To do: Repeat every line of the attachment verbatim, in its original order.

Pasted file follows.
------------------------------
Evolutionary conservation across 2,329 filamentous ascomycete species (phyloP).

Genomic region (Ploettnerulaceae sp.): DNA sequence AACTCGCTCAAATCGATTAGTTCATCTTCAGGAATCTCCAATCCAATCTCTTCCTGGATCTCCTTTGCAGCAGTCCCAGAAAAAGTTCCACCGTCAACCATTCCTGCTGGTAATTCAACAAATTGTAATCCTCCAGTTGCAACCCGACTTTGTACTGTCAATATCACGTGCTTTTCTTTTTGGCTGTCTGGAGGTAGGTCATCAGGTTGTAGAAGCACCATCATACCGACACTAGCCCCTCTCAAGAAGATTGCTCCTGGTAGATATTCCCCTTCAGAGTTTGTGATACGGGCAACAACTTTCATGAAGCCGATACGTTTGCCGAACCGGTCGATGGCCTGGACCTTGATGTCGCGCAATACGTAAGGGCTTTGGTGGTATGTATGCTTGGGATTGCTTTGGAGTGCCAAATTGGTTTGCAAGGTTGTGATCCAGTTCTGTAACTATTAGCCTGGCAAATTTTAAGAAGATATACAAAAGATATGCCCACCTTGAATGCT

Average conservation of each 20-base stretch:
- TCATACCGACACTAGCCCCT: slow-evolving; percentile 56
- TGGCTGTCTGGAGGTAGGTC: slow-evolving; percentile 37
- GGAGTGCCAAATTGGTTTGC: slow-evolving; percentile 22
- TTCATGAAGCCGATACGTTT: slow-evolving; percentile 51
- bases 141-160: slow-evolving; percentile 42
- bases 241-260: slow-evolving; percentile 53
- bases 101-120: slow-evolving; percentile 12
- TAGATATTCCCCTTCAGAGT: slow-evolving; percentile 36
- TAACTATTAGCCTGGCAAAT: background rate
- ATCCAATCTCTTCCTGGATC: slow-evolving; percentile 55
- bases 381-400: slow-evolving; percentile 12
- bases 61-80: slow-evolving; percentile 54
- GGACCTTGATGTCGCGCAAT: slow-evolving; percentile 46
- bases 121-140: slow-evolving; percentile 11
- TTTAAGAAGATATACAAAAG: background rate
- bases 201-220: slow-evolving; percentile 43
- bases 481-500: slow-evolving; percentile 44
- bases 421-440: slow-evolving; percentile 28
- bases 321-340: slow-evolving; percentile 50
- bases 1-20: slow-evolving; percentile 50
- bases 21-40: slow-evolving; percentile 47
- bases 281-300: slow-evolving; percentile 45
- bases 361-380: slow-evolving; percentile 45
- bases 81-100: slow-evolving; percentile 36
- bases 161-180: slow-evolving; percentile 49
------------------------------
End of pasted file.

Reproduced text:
Evolutionary conservation across 2,329 filamentous ascomycete species (phyloP).

Genomic region (Ploettnerulaceae sp.): DNA sequence AACTCGCTCAAATCGATTAGTTCATCTTCAGGAATCTCCAATCCAATCTCTTCCTGGATCTCCTTTGCAGCAGTCCCAGAAAAAGTTCCACCGTCAACCATTCCTGCTGGTAATTCAACAAATTGTAATCCTCCAGTTGCAACCCGACTTTGTACTGTCAATATCACGTGCTTTTCTTTTTGGCTGTCTGGAGGTAGGTCATCAGGTTGTAGAAGCACCATCATACCGACACTAGCCCCTCTCAAGAAGATTGCTCCTGGTAGATATTCCCCTTCAGAGTTTGTGATACGGGCAACAACTTTCATGAAGCCGATACGTTTGCCGAACCGGTCGATGGCCTGGACCTTGATGTCGCGCAATACGTAAGGGCTTTGGTGGTATGTATGCTTGGGATTGCTTTGGAGTGCCAAATTGGTTTGCAAGGTTGTGATCCAGTTCTGTAACTATTAGCCTGGCAAATTTTAAGAAGATATACAAAAGATATGCCCACCTTGAATGCT

Average conservation of each 20-base stretch:
- TCATACCGACACTAGCCCCT: slow-evolving; percentile 56
- TGGCTGTCTGGAGGTAGGTC: slow-evolving; percentile 37
- GGAGTGCCAAATTGGTTTGC: slow-evolving; percentile 22
- TTCATGAAGCCGATACGTTT: slow-evolving; percentile 51
- bases 141-160: slow-evolving; percentile 42
- bases 241-260: slow-evolving; percentile 53
- bases 101-120: slow-evolving; percentile 12
- TAGATATTCCCCTTCAGAGT: slow-evolving; percentile 36
- TAACTATTAGCCTGGCAAAT: background rate
- ATCCAATCTCTTCCTGGATC: slow-evolving; percentile 55
- bases 381-400: slow-evolving; percentile 12
- bases 61-80: slow-evolving; percentile 54
- GGACCTTGATGTCGCGCAAT: slow-evolving; percentile 46
- bases 121-140: slow-evolving; percentile 11
- TTTAAGAAGATATACAAAAG: background rate
- bases 201-220: slow-evolving; percentile 43
- bases 481-500: slow-evolving; percentile 44
- bases 421-440: slow-evolving; percentile 28
- bases 321-340: slow-evolving; percentile 50
- bases 1-20: slow-evolving; percentile 50
- bases 21-40: slow-evolving; percentile 47
- bases 281-300: slow-evolving; percentile 45
- bases 361-380: slow-evolving; percentile 45
- bases 81-100: slow-evolving; percentile 36
- bases 161-180: slow-evolving; percentile 49